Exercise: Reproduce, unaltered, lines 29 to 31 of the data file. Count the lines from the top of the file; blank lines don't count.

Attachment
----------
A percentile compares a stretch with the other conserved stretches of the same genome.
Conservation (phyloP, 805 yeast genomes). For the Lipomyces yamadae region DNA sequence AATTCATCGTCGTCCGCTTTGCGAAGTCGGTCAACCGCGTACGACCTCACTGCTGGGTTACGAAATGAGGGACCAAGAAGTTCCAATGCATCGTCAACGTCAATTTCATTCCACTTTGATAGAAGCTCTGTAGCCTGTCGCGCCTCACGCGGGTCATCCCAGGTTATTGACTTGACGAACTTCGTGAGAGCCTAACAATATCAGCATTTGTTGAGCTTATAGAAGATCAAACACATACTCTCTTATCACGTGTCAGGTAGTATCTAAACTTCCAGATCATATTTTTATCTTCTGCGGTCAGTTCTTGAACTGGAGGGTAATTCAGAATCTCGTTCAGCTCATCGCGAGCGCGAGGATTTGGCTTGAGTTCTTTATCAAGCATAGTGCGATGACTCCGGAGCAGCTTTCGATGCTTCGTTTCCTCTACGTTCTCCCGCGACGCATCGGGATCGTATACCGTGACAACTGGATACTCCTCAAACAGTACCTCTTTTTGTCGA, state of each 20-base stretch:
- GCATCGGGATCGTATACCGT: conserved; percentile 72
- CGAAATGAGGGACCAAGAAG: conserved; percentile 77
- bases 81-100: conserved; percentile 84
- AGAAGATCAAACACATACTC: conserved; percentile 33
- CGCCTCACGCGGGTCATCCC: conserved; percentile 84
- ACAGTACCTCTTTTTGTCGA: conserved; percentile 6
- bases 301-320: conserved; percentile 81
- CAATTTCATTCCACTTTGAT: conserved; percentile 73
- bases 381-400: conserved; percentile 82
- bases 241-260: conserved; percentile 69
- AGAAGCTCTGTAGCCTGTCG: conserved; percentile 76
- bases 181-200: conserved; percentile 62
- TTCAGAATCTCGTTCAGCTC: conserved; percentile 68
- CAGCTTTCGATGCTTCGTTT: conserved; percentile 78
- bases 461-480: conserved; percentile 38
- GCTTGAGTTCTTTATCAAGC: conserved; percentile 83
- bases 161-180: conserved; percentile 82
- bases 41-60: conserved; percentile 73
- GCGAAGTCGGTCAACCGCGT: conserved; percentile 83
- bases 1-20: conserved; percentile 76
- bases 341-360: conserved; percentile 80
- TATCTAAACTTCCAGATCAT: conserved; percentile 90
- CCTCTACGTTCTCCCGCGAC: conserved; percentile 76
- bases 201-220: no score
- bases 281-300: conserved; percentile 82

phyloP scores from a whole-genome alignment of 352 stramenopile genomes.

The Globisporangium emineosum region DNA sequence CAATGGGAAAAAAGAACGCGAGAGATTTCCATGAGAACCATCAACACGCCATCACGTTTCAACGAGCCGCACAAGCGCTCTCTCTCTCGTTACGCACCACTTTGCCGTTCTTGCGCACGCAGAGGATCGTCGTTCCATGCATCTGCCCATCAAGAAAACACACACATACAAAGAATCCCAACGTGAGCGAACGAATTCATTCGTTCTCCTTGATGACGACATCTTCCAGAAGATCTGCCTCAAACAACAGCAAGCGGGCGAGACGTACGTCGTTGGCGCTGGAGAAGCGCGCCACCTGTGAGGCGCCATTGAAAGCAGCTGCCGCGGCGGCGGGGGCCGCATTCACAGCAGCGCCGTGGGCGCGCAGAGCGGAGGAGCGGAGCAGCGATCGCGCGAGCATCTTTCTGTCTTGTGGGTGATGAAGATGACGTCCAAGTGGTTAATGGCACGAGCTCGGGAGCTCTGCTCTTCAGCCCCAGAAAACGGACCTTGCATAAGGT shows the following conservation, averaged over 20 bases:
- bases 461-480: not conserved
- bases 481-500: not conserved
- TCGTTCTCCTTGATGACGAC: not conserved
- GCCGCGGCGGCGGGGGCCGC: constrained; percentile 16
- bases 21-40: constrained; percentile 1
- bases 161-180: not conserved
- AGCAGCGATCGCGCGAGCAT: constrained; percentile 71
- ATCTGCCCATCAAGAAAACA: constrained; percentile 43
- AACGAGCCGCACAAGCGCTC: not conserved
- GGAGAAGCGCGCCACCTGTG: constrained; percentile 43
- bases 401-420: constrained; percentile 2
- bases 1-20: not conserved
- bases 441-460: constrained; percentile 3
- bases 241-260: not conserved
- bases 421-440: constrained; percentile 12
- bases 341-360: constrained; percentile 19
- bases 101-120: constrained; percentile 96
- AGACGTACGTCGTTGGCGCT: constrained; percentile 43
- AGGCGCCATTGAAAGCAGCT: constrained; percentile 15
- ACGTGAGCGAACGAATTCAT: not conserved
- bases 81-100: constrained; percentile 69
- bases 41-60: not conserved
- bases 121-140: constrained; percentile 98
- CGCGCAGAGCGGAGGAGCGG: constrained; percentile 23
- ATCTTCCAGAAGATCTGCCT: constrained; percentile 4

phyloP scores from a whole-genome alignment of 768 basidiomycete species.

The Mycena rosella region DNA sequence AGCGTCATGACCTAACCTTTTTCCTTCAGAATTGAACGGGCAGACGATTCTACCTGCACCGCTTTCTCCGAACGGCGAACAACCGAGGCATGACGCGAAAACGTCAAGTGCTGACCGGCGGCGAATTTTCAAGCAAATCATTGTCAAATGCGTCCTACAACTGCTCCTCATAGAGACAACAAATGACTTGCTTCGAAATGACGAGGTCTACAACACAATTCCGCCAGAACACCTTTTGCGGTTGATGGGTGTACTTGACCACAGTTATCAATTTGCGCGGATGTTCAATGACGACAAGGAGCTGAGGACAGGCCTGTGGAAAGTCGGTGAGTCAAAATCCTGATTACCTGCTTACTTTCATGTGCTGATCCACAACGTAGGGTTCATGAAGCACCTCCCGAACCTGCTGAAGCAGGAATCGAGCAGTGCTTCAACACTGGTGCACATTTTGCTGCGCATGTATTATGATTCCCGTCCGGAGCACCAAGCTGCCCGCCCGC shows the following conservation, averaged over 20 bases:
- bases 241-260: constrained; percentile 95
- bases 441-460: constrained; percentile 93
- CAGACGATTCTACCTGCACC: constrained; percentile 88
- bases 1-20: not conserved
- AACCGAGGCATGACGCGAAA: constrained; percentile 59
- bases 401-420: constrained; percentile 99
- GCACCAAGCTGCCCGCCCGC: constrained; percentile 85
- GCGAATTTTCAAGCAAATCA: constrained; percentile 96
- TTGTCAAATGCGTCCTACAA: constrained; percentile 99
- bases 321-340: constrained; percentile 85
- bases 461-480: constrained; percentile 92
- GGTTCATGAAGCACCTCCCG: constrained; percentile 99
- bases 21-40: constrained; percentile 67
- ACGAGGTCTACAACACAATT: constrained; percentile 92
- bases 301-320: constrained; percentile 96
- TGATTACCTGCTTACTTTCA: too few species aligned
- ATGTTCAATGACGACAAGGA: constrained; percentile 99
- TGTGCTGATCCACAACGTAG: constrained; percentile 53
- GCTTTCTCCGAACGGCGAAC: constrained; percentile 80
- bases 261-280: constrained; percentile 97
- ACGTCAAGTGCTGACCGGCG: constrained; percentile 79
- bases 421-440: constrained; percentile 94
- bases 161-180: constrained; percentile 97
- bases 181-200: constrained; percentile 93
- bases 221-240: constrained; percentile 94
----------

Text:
The Globisporangium emineosum region DNA sequence CAATGGGAAAAAAGAACGCGAGAGATTTCCATGAGAACCATCAACACGCCATCACGTTTCAACGAGCCGCACAAGCGCTCTCTCTCTCGTTACGCACCACTTTGCCGTTCTTGCGCACGCAGAGGATCGTCGTTCCATGCATCTGCCCATCAAGAAAACACACACATACAAAGAATCCCAACGTGAGCGAACGAATTCATTCGTTCTCCTTGATGACGACATCTTCCAGAAGATCTGCCTCAAACAACAGCAAGCGGGCGAGACGTACGTCGTTGGCGCTGGAGAAGCGCGCCACCTGTGAGGCGCCATTGAAAGCAGCTGCCGCGGCGGCGGGGGCCGCATTCACAGCAGCGCCGTGGGCGCGCAGAGCGGAGGAGCGGAGCAGCGATCGCGCGAGCATCTTTCTGTCTTGTGGGTGATGAAGATGACGTCCAAGTGGTTAATGGCACGAGCTCGGGAGCTCTGCTCTTCAGCCCCAGAAAACGGACCTTGCATAAGGT shows the following conservation, averaged over 20 bases:
- bases 461-480: not conserved
- bases 481-500: not conserved